I’ve been wanting to make pasta noodles from scratch for a while. When we got a stand mixer for a wedding gift, we also got a ravioli attachment. I’ve always wanted to use it, but it seems pretty useless without a pasta roller. Since the pasta press attachment costs a cool $150, I thought I’d better buy a cheaper version first and make sure I’m using it often enough to justify the cost of going electric, so to speak. I picked up a manual pasta press for about $35 and decided to get down to business.
After my long and frustrating experiment in homemade bread making, I was leery of starting a new hobby that involved flour. Had I known that making pasta from scratch was so easy, I would have started years ago. To make basic egg noodles, here’s everything you need:
Homemade Linguine Noodles
- 2 1/4 cups all-purpose flour
- 3 eggs
- water, if needed
I could have used the stand mixer to knead the dough, but I always think it’s worth doing things the hard way at least once to know what ‘too wet’ and ‘too dry’ looks and feels like.
Pour the flour on a clean working surface. Run your fingers through it to break up any lumps. Make a well in the middle and add the wet ingredients.
Fold everything onto itself until the mixture starts to bind. Sometimes I have to add a couple of handfuls of water to get the dough to bind so I can knead it properly. Other times, I have to add more flour to stiffen it up a bit. Once the dough ball is formed, cover it with a damp towel for about 15 minutes to let the flavors meld.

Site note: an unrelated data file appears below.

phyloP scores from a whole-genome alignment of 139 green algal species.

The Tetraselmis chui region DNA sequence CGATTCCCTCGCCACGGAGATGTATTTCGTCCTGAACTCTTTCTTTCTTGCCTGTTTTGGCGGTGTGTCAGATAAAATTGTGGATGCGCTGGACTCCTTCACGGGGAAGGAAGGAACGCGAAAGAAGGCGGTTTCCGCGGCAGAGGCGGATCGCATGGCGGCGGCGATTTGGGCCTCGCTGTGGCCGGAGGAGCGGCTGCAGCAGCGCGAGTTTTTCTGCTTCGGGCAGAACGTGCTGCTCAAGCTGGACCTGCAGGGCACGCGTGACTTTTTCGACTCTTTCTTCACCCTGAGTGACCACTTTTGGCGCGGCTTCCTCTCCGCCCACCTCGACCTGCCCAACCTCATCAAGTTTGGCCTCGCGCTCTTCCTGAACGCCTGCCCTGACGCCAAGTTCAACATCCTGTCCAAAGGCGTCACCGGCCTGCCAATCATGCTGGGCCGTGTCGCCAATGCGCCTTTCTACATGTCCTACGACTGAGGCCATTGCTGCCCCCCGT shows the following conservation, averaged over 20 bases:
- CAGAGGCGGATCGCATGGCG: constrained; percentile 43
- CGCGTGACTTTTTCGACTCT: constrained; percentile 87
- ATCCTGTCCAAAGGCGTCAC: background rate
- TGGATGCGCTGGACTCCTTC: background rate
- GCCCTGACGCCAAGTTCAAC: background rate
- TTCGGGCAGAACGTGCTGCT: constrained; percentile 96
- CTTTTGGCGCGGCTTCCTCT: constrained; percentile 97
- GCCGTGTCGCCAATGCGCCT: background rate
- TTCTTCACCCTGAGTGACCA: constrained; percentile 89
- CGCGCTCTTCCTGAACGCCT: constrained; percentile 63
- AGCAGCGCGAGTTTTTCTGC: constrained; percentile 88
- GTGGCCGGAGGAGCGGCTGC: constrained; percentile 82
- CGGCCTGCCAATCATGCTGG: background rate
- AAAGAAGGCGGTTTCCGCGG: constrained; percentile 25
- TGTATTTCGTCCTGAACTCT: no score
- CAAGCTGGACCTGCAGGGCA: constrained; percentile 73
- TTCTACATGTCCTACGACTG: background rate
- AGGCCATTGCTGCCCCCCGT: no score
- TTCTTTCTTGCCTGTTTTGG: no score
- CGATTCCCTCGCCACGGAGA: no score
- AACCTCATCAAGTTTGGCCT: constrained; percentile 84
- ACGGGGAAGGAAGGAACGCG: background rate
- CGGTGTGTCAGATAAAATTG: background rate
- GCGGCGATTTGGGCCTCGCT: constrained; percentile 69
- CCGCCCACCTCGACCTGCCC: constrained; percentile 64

Next, use a dough cutter to break off 1/4 inch pieces, one at a time. Using the press, you run the dough through on the widest setting. You keep adding flour and folding it over onto itself until it takes on a reliable shape (meaning there aren’t any bits hanging off the edges anymore).
Then you run it through the press, narrowing the width with each pass until it reaches the desired thickness. It can get pretty long. This is one of those times where having a kitchen island on wheels comes in really handy.
Finally, you pass the dough through the cutter. My machine cuts linguine/fettuccine and spaghetti noodles.
You shake the fresh pasta strands with a little flour so the noodles don’t stick together and repeat the process until there’s no more dough. That’s pretty much it. My dough ball made enough pasta to fill a 9 x 9 inch casserole dish, or enough to feed four people comfortably. I left the noodles in the fridge for about 6 hours until dinner.
Fresh pasta cooks really fast. You just bring a pot of heavily salted water to a rolling boil and add the noodles. Stir occasionally to keep the pasta from sticking.
After a few minutes, they’re done cooking. I figured, what better way could there be to eat fresh, homemade pasta than in a carbonara?
This was the best pasta alla carbonara I’ve ever made, even though –gasp!– I used bacon instead of guanciale or pancetta. The wife was very pleased with the texture and taste of the noodles, which is a big deal because she seems to have texture issues with everything that I like these days.
Next time I’m going to experiment with some eggless noodles and flavored pastas.